Sitting amongst stacks and piles and packing up boxes with the stuff of my life, I'm trying to focus on the fact that I am making progress, and pretending that I don't feel like both crying and throwing up a little.
Breaking huge things down into smaller chunks may help them seem slightly less overwhelming but, as much as I try, it’s hard to ignore the slight undercurrent of nausea that accompanies me these days.
I've just returned from the largest adventure my offspring and I have been on in a while.
We are a family that does adventure often and well, but this was a biggie for us.
My kids and I, along with 15 other teenagers and several other adults who seem far more responsible than me, worked, played, taught and learned, while helping to build classrooms for a school in a rural village in Nicaragua. We went on to visit family and explore Latin America afterwards, but this tale is about the Nicaraguan village.
It was poor in an economic sense...very poor….. Some houses had dirt floors, plastic tarp walls and rusty metal roofs, and most dogs had their ribs showing. But, there was no sense of lack in terms of community.
The people worked hard, alongside us, children included, using pick axes and machetes with far more grace than I could manage wielding a butter knife. (Many of them did it wearing flip flops, and no one so much as stubbed a toe, much less lost one)
We worked and struggled with heat, humidity, extremely physically demanding labor, and language differences.
I sweated...a LOT... in places I didn’t even know you could sweat in.
We also laughed and made friends.
On a walk through the community one day, a woman who was clearly a town leader showed me her vegetable garden, and then with even more pride, the spigots at each corner that now brought running water to the end of each road. After wars, political oppression, lack of the most basic things and harder lives than any of us could imagine, they were building this community, and they had a lot to be proud of.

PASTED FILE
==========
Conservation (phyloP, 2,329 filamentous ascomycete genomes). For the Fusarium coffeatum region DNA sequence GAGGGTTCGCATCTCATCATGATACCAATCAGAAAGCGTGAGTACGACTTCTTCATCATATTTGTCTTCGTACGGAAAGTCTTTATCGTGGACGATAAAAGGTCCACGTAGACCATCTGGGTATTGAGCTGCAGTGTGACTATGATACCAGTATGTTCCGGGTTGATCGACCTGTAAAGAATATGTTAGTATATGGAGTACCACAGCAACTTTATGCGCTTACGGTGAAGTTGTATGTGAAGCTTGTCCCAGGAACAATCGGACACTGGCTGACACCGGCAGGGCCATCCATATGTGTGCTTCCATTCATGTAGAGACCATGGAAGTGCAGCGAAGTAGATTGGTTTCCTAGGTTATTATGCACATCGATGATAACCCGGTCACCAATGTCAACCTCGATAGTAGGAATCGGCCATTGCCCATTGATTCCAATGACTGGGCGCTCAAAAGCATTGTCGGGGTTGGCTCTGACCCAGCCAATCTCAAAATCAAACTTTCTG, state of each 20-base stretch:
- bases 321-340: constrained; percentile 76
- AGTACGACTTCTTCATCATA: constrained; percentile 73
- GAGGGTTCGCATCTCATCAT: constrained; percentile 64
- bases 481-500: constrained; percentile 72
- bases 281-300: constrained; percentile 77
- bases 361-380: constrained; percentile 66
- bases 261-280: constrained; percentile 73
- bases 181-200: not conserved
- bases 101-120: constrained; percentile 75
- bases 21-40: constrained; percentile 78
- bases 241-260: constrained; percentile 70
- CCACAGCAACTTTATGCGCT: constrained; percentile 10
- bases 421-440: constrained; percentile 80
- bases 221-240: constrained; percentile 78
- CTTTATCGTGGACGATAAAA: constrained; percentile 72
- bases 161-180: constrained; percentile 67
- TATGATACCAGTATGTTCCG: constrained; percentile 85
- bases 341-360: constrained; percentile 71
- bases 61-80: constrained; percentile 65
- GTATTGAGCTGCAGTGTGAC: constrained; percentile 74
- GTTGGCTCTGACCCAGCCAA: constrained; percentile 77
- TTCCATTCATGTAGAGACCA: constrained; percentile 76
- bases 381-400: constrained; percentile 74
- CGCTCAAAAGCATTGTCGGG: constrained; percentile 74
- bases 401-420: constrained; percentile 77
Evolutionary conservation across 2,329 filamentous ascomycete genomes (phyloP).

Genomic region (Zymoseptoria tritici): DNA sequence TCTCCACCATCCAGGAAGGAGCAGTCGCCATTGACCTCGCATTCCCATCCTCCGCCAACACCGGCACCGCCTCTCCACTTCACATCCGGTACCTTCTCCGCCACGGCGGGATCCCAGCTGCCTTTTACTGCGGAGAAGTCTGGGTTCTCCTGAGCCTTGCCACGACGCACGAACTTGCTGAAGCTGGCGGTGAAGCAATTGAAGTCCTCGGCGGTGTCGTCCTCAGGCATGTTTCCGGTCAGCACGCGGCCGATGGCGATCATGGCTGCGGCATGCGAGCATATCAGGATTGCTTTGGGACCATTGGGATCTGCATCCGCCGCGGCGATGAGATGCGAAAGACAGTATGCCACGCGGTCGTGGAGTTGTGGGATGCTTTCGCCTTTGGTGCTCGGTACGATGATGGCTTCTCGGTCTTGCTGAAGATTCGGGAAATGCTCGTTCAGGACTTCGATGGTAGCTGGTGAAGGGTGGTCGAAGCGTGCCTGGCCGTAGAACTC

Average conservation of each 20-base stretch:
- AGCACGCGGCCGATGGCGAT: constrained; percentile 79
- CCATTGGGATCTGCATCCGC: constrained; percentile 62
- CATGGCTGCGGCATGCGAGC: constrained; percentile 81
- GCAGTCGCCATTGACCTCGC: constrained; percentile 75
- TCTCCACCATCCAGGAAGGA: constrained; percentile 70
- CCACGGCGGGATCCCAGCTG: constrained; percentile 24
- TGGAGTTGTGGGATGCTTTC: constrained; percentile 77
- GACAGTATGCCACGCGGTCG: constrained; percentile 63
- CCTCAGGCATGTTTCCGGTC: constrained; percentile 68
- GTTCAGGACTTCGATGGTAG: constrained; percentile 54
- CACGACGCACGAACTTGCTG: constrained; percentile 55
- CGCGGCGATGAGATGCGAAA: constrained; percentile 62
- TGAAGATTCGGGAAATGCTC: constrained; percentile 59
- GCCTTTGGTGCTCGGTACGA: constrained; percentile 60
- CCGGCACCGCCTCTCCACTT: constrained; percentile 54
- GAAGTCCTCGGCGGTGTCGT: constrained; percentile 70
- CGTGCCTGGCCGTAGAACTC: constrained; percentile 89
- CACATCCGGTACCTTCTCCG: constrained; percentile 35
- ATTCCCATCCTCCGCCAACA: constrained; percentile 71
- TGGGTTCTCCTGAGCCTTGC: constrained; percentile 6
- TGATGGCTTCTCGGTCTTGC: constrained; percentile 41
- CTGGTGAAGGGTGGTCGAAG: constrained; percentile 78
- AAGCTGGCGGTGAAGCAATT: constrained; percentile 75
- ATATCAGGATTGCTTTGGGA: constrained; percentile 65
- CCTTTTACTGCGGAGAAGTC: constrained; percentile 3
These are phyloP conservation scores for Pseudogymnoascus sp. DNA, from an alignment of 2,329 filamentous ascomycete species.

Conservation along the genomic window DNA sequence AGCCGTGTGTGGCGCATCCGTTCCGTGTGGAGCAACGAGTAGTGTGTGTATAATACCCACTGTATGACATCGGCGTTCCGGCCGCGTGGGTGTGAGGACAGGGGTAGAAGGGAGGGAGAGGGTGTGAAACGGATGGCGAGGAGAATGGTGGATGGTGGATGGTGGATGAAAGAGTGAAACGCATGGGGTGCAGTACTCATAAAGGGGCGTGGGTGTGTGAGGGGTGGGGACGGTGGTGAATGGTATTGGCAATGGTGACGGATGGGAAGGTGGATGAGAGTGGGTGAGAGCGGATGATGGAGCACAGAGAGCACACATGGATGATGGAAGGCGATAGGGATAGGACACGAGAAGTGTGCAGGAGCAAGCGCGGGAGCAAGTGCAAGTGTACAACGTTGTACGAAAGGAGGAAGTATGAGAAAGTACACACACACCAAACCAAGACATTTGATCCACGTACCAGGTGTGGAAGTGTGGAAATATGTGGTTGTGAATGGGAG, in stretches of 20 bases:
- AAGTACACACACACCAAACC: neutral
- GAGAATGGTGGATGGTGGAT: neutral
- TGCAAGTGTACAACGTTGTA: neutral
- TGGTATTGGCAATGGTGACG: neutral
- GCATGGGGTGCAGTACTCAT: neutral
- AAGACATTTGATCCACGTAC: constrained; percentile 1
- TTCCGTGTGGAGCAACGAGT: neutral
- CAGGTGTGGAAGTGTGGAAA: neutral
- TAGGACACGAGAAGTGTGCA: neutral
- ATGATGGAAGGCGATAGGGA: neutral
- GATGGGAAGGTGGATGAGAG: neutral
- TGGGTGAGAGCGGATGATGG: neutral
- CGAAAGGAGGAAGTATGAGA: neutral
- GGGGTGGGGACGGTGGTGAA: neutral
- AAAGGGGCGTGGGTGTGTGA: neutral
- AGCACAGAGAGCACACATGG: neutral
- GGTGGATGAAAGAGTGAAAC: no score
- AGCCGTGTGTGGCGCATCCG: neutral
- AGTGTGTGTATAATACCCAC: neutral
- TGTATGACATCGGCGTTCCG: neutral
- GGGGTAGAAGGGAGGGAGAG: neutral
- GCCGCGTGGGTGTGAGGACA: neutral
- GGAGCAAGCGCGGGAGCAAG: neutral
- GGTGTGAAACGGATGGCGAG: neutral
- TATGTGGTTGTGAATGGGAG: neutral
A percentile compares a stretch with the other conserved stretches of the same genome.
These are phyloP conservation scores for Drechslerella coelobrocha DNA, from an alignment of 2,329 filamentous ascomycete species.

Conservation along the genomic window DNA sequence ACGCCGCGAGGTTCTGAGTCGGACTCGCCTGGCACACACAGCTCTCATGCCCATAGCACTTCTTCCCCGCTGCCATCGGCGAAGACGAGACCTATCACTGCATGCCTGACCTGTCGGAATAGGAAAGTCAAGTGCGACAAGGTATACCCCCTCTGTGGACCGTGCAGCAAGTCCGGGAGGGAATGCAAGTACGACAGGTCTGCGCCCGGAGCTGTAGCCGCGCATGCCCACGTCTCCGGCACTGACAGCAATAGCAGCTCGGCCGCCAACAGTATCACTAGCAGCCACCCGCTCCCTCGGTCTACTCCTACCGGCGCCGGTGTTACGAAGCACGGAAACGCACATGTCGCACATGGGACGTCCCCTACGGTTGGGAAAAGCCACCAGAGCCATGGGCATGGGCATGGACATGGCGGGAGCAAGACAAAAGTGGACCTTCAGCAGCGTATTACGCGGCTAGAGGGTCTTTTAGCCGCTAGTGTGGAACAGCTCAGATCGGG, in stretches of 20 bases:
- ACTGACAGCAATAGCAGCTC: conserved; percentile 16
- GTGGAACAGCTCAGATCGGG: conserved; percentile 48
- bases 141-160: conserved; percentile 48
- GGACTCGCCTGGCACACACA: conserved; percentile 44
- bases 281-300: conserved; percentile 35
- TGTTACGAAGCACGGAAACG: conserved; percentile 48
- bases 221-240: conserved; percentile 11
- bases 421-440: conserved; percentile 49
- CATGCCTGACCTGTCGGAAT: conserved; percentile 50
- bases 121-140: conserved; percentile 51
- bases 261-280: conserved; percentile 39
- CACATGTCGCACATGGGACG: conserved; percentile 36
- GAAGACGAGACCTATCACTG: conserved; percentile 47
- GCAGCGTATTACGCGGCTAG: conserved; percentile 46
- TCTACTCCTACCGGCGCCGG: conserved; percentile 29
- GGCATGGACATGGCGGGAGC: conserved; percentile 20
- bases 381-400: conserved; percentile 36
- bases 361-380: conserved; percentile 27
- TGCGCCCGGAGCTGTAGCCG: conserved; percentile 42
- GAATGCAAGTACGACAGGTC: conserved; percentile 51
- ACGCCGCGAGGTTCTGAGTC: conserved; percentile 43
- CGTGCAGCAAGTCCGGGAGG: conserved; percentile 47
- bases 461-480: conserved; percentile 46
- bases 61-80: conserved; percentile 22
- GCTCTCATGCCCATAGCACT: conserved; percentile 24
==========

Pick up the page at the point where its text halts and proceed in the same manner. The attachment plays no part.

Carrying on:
While my own family has lived off the grid, and without electricity, and even had to haul our own water at times, these were all situations I went into by choice, and was able to get out of when I chose as well.
This had nothing to do with being smarter, stronger or harder working.
I did nothing aside from being born in the right place at the right time so that clean running water, paved roads, education and enough food not only for ourselves but our pets as well were things I could expect to make happen.
When I got my over my various “Little House on the Prairie” phases, it wasn’t a matter of “if” I could find my way back to “normal” American life, but “how” and “when.”
But not everyone is born into that assurity.
It’s one thing to logically understand that millions of people all over the world work way harder than I ever have, and live in conditions I can’t even imagine. It’s a lot bigger of a thing to sit and chat with these people over cake and Fanta, to dance and play with their children and sneak scraps to the dogs.
One thing I noticed all over Latin America is how peacefully slow life seemed. I don’t want to romanticize the extreme poverty that I saw, but despite the lack of conveniences and stuff, I didn’t see any angst, or feel the kind of palpable stress I notice in a lot of workplaces and parking lots in the US.
There was a distinct lack of “Woe is me” as whining does not appear to be an option.
Each day, gaggles of kids came to the worksite to help us and play. Of course, we aren’t supposed to pick favorites, but I naturally connected better with a few of them. One that I spent a lot of time with was a little mischief maker named Hector.
When Hector was bored, he would throw rocks or put dead bugs down the girls shirts. When I asked for help, he lugged buckets of water and pounded nails beside me, seeming content to have a job. We sometimes drew with sticks in the dirt, or if I had a notebook and pen, he would write words and draw pictures for me in it.